• For those of you navigating video conferencing and calls as a means of communication for the first time, take a look at these Meeting & Webinar Best Practices and Resources from Zoom (these can be applied to any video conferencing application you are using).

General Resources

  • For timely industry-specific news, ongoing webinars, mental health first aid tools, and even DIY mask tutorials, head to the National Council’s COVID-19 Resources and Tools page.
  • Check out the many resources, blogs, podcasts and mental health matters practices from our partner and friend, Kevin Hines, as he shares fluidly and actively during this time.

Essential Resources to Support Staff

The Remarkable Way

Here at Remarkable Health, we have gone through a similar transition to a fully remote company within the past month. In that transition, we have learned important lessons and created innovative ways to engage our team. We want to share four initiatives that have had the most impact in order for you to integrate within your agency!

  1. Weekly Vlog: Our CEO, Peter Flick, hosts a weekly vlog (video blog) in which he communicates important updates to our team regarding COVID-19, our company, and the industry. He also takes this time to encourage us to remain positive and seek support as needed to remain healthy. It has been important for each employee to candidly hear from the CEO of the company on a regular basis during this time.
  2. Charity Miles Competition: We encourage you to check out the Charity Miles app available on Android and iOS. This app donates money to a charity of your choice for every mile you track walking, running and biking. On the app, you can create teams. This has allowed our company to participate in a competition to see who can accumulate the most miles over the next two months – promoting healthy interaction and fun competition with teammates, while engaging in activity proven to increase our mental health!
  3. Weekly Challenges: We have two challenges taking place this month in order to inject positivity and healthy habits into our team. The first is a weekly challenge to Create WOW Moments in the lives of others. Click here [upload image] to check out ideas we have come up with to Create Wow Moments. The second is a weekly challenge to engage in a new and different physical activity challenge (provided by our Health & Wellness Committee). Prizes are included for participation in both challenges!
  4. Virtual Coffee Shop Drop In & Happy Hour: Each week we have two optional companywide events to interact with one another personally. This is an opportunity to replace those hallway or breakroom interactions and ensure social interaction has found its place through a new virtual platform. 

Other Resources to Keep Your Staff Healthy

  • Forbes has put together a comprehensive survival guide to caring for staff, ranging from how to communicate about the virus and state of your company, to building team morale and addressing employment and financial needs of your team. 
  • NAMI has created a wonderful resource primarily providing resources for you and your family’s self-care and wellness. Check it out and send to your team as a reminder to take care of themselves as providers!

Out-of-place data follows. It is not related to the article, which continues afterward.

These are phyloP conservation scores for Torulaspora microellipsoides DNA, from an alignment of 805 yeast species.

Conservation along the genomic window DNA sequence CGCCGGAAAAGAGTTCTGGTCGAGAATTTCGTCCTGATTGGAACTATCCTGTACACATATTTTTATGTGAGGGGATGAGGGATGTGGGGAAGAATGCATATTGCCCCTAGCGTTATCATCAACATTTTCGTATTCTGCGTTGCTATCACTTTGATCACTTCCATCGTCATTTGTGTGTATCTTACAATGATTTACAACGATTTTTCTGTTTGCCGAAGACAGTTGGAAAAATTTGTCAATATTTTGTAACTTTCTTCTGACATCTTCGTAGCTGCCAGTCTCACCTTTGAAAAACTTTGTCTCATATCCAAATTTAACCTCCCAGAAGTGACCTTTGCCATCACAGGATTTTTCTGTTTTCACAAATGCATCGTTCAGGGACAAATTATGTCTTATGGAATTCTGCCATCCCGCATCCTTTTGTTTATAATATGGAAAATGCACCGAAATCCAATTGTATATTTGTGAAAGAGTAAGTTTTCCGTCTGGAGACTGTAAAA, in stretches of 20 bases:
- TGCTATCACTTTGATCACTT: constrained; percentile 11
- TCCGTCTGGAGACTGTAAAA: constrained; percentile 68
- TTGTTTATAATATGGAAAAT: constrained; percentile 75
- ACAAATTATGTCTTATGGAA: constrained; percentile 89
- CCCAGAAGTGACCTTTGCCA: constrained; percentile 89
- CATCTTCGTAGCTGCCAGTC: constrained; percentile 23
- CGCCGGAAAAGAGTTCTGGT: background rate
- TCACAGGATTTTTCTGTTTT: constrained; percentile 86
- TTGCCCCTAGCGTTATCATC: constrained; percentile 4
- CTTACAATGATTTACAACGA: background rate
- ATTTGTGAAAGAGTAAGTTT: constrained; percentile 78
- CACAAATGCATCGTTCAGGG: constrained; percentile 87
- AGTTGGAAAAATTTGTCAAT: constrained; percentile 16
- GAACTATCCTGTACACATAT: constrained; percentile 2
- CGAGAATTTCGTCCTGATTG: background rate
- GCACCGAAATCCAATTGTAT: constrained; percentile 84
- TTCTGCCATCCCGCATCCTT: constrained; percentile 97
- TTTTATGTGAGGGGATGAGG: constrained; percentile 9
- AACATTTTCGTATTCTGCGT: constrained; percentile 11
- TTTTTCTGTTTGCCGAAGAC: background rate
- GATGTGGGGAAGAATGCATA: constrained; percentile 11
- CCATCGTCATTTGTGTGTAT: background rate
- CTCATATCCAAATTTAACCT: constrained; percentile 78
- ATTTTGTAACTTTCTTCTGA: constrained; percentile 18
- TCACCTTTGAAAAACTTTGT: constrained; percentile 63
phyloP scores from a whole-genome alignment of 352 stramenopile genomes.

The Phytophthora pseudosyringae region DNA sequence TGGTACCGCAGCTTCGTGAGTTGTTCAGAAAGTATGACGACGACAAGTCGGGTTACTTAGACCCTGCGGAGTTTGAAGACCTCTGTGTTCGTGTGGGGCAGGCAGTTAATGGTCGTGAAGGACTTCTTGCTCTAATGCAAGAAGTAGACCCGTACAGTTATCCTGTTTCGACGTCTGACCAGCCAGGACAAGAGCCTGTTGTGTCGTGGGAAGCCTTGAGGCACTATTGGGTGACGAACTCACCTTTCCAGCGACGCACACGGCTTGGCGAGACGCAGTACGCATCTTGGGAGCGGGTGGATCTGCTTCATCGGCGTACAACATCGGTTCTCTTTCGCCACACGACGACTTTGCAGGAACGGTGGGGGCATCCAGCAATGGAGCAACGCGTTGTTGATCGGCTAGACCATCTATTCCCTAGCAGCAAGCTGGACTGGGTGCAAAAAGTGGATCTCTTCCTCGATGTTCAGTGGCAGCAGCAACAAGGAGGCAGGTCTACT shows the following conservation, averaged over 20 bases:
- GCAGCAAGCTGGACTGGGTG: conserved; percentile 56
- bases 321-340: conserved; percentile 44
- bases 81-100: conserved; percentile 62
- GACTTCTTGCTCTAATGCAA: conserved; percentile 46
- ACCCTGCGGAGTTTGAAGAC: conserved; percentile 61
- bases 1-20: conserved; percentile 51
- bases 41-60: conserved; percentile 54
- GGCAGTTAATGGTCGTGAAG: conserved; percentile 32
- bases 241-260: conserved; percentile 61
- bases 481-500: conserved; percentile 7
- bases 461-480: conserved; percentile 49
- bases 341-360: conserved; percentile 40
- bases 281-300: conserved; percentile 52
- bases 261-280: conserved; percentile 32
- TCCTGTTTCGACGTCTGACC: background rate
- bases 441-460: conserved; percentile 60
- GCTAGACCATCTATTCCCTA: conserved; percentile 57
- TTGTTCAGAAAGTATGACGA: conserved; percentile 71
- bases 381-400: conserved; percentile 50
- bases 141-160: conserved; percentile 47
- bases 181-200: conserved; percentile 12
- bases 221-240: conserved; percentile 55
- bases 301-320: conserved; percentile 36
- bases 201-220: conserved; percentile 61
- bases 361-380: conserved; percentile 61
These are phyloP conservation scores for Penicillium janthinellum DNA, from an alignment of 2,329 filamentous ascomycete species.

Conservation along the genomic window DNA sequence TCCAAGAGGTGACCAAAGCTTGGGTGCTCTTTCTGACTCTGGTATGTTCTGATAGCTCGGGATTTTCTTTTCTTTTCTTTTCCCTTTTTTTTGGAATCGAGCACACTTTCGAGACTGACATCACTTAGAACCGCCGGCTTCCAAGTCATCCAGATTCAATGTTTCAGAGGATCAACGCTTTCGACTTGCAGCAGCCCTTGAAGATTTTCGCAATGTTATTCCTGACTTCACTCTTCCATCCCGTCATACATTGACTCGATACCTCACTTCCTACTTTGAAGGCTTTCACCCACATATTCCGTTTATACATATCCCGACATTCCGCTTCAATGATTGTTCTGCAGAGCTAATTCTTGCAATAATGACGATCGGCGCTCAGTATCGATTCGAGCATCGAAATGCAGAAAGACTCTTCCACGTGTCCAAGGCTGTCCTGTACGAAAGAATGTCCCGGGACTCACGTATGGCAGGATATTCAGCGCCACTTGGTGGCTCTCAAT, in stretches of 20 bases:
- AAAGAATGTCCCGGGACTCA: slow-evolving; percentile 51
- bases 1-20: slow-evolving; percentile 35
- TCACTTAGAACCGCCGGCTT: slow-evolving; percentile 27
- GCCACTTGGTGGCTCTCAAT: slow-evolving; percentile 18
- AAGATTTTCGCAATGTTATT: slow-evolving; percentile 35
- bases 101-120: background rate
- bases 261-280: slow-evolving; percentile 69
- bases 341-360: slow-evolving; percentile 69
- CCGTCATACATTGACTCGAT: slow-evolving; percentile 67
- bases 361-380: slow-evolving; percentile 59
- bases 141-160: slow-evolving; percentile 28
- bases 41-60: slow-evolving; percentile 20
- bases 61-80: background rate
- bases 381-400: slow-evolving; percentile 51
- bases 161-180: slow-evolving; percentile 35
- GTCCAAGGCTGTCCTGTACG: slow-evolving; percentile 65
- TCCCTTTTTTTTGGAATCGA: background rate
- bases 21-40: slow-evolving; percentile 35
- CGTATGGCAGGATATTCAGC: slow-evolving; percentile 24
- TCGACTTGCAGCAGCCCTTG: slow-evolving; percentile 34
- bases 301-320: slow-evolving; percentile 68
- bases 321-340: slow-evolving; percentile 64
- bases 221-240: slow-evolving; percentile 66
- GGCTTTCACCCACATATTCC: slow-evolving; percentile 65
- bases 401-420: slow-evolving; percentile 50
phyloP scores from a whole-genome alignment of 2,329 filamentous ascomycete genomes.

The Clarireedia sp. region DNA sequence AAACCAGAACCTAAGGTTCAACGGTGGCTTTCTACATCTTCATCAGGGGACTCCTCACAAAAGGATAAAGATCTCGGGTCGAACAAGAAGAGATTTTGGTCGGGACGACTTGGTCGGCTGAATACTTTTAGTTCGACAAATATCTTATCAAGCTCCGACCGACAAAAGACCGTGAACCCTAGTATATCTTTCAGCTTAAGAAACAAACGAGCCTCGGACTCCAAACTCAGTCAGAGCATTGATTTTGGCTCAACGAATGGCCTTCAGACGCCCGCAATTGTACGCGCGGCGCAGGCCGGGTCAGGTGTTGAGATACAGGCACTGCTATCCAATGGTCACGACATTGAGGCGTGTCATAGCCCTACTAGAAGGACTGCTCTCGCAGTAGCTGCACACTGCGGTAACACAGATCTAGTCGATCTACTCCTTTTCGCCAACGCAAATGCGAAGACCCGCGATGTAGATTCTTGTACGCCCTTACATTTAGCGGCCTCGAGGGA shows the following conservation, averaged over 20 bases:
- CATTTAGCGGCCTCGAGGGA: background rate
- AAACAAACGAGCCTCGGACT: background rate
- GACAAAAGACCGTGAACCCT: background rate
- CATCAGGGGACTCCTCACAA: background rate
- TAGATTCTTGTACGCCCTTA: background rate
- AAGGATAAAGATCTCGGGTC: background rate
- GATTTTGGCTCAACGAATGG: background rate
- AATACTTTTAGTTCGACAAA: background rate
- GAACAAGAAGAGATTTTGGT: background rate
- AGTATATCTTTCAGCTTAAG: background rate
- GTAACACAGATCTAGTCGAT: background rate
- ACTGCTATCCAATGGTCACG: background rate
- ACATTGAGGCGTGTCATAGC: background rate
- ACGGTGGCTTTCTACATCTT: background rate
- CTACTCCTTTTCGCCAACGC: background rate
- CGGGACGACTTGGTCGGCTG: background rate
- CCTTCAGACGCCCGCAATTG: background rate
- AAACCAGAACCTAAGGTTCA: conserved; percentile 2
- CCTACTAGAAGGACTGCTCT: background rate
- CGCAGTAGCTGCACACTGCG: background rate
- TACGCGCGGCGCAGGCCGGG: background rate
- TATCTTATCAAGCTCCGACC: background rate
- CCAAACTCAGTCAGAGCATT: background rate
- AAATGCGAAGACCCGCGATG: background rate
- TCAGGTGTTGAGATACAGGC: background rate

• “You’re here for them, we’re here for you!” Headspace is a tool that provides guided meditations, animations, articles, and videos to improve your health and happiness. Due to COVID-19, Headspace is offering free access for healthcare professionals for the remainder of 2020.
  • Hilton & Marriott Hotels are offering special rates and deep discounts for healthcare professionals in need of a comfortable place to rest and stay. For Hilton’s offer, click here. For Marriott’s offer, email CVHelp@marriott.com.

Employee Legislative Resources 

Please reach out to anyone on our team at Remarkable Health if there are creative ways we can support you and your agency during this time. We are continuously looking for ways to remove the obstacles you face as providers – even the obstacles we can’t plan for or expect. 

Want to take it with you?  Grab our takeaway guide to share with your team!

young home office manager sitting on couch with pillows in front of laptop

Behavioral Health Agency Advantages for Managing Remote Teams During the COVID 19 Pandemic

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In an industry where the mission is driven by face to face interaction, it could be assumed that the effects of COVID-19 and social distancing would have only tremendous negative implications on Behavioral Health & I/DD Providers – where social connection and human interaction are at the crux of your everyday work and passion. In a world of daily uncertainty, crisis, and imbalance, the thought of learning new skills to manage an already intensive industry, is daunting. As you are forced to abruptly replace face-to-face interactions with telehealth and remote working, there will certainly be new challenges and for you and your co-workers. But what about the incredibly unique opportunities you as providers have to navigate this time of transition to remote working? You are a courageous group of people – a characteristic absolutely essential to working in this industry. But you also have distinctive strengths and skills that will allow you to effectively navigate this unforeseen transition to remote work.

As a way to help behavioral health and I/DD providers manage remote working environments, we’re providing a quick guide that will repurpose your proven strategies for client management to work with your team.

Agency Advantage 1: Client Engagement as a Model for Remote Team Engagement  

Previously, we posted two blogs surrounding client engagement and maximizing the time between sessions with clients (aka, the time when clients are remote). Simply put, there are skills needed to creatively and intentionally engage clients that you have already cultivated. In the blogs, we talk about how one session a month is simply not enough time to build the necessary trust with your clients or partner with them to successfully accomplish their goals – as clinicians, you are forced to maximize time outside of the sessions themselves to truly see progress and engagement. Whether you are a manager or team member at an agency, we want to simply remind you of the very same tactics we outlined for client engagement between sessions and translate them to help with engaging one another as (newly formed) remote teams.